Now that Taula is called the Taula of Torralba d'en Salort. It was unexcavated and on an unmade road that was difficult to drive down. I had an old Peugeot moped that I drove quite illegally for a number of years and would visit it every year.
I once had a picnic lunch on Boxing day, the day after Christmas, actually sat on top of that stone. My mother took a picture of me doing so, I wonder where the picture is now?
In those days the level of the soil was about a third of the way up the main stem. There was a rock someone had put at the bottom and you could use those two holes cut in the spine to climb on top. It wasn't easy but a lot of people did it. It's impossible today. An English university dug it all in the 1970s. It is now a main tourist attraction, with space for buses to park and I think they even charge to look at it.
They found a bronze bull in there somewhere and I think they found the place where it's foot was broken off, set in a stone.
There are some good stones to be seen standing in the next field to the south. This is also where the bronze age well is. It has steps cut all the way down to the bottom and a sophisticated drainage channel for the water to run down without wetting the steps. It has long been closed off to anyone, but in the old days you would walk up to the farmhouse, the dogs would bark and the man would come out. If you asked him he would let you go and look at what was in his fields.
Menorca in the 1960s and 70s was a delight. Nobody ever locked their front doors, everyone knew everyone. You didn't knock on someone's door, you went straight in and shouted for them. It didn't matter if they were half naked. It was disconcerting at first when people came into your house unannounced, but actually the trust and respect everyone had was a beautiful thing.
A sophisticated jungle telegraph operated where news seemed to travel invisibly across the island within minutes. The island is only about 25 miles end to end and about 11 miles wide at the widest point. I once witnessed a horrendous car accident and by the time I drove to my village they already knew.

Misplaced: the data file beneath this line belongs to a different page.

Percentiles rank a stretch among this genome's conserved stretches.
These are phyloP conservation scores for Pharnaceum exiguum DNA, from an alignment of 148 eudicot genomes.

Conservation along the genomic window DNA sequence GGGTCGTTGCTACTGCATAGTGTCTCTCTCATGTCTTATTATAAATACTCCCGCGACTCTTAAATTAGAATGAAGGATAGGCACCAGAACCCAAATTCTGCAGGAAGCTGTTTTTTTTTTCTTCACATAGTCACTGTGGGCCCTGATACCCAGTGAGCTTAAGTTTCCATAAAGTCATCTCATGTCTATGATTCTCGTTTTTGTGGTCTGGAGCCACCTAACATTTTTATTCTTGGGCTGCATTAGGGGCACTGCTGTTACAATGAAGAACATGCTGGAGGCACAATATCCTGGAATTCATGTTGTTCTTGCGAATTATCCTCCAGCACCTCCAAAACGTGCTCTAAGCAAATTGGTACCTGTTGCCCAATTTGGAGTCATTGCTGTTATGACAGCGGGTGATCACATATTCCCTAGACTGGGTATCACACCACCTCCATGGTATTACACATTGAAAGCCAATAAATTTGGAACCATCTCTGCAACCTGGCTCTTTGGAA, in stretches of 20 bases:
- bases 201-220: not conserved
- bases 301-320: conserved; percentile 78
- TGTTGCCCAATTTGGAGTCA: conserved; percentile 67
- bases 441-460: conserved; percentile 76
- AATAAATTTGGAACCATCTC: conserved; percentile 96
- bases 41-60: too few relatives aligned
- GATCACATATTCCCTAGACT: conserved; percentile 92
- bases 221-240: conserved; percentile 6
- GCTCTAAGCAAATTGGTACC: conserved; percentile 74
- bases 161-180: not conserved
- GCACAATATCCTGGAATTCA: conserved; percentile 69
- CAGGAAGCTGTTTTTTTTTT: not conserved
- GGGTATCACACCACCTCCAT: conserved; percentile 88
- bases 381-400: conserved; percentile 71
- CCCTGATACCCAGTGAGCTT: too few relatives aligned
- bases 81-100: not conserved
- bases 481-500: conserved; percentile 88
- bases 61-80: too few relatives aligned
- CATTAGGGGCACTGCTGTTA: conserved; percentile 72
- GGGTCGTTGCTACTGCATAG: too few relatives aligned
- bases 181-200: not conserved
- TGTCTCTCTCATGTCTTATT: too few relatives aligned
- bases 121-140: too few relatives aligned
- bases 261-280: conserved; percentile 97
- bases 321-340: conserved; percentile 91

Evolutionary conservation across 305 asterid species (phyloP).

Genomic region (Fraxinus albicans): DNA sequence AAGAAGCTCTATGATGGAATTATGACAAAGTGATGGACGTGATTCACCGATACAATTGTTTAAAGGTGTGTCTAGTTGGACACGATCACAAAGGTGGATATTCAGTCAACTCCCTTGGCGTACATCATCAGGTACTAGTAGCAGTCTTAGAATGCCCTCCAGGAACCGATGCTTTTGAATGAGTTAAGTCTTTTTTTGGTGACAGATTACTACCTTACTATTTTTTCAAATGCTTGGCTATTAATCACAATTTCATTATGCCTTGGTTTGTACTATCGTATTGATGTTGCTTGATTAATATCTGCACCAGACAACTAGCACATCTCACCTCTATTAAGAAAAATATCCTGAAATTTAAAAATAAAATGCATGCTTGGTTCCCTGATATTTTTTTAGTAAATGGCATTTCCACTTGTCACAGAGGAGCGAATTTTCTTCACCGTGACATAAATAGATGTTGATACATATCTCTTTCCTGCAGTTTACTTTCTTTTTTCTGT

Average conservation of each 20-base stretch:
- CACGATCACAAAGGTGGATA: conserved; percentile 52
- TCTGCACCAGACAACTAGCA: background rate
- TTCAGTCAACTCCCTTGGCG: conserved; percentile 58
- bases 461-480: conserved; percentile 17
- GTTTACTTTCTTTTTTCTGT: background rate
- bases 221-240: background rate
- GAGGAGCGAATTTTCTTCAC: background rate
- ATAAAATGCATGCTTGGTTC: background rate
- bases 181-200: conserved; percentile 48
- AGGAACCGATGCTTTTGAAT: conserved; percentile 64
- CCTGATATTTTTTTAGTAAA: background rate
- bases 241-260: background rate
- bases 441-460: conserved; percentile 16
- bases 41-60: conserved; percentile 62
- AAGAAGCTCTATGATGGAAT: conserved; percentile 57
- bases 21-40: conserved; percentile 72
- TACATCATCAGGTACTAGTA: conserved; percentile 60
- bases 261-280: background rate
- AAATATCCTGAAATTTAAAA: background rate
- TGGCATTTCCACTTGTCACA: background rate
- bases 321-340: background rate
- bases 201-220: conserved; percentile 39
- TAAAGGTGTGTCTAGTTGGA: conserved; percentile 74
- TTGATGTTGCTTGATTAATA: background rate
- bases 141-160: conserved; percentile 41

There were no telephones, but you could go to the main telegraph office in Mahon (where mayonnaise, mahonesa, was invented). You would queue on the stairs to make a telephone call. You would give the number to the operator who would make the call and hand you a handset. There was a bank of car batteries on the wall that powered the system - the main electricity was so unreliable. It would take you about an hour to make a simple call and you did it in full view of the people behind the desk and the people queuing on the stairs.
There was very little in the way of the Guardia Civil state police. They tried to recruit locals but nobody would join, on the grounds they would almost certainly know the person they were dealing with and it would cause family problems. Everyone is related, the main families being Pons, Carreras, Jordi and a few others.
There were no traffic lights - I remember the first one in Ciutadella being installed. People drove there just to look at it this wonder.
If you were walking anywhere, people would stop and offer a ride, as a matter of course. There are many times I arrived back home many hours later, having been invited in to share a 'quick' refreshment at a person's house, which turned into a meal and more drinks and story-telling and lots of back-slapping and laughter. A very drunken man would eventually drive you home, probably with a dozen eggs, some fresh fruit including a whole watermelon, some local cheese and bottle of home-made pomada, which is made from fresh lemons and gin. Easy to drink but lethal.
I remember that I could buy a whole tumbler of local gin for 3 pesetas, whereas a fizzy drink like coca-cola or tonic water was 15 pesetas.
In Franco's day it was oppressive too. Nobody was allowed on any beach after dark. There was still segregated male and female bathing. Bikinis were frowned upon. You had to be well dressed in the towns.
The death of Franco, corrupt left wing politicians taking massive bribes to develop holiday complexes and Spain's entry to the EEC led to rapid development. People got rich in Barcelona and started buying holiday homes too. They brought with them crime, drugs and delinquency. The doors got locked. Bars went up at windows. A part of me died.
Menorca is still fiercely independent. It has its own language, which is emphatically not the same as Catalan. It is not the same as the dialect spoken in Majorca either. It has a lot of Arabic words in it and is very guttural. Speak some of this and you are friends for life.
During the Spanish civil war Menorca opposed Franco's troops. The soldiers of course took over the island. They also requisitioned all the cars. One farmer had a car but would not say where it was. They beat him and bullied him but he still wouldn't say where he'd hidden it.
There is a paved Roman Road leading up the island's second largest steep hill, Santa Agueda. Almost at the top of this steep climb there is a small stone shed where he hid the car. They found it, pulled the car out of the shed and there it still stands today where they burned it in 1936. How he got it up there remains a mystery. A hot air balloon would be my best guess. There is no way he drove it up there. Maybe on a donkey cart, but how would it get up the stepped parts, which are very steep in places.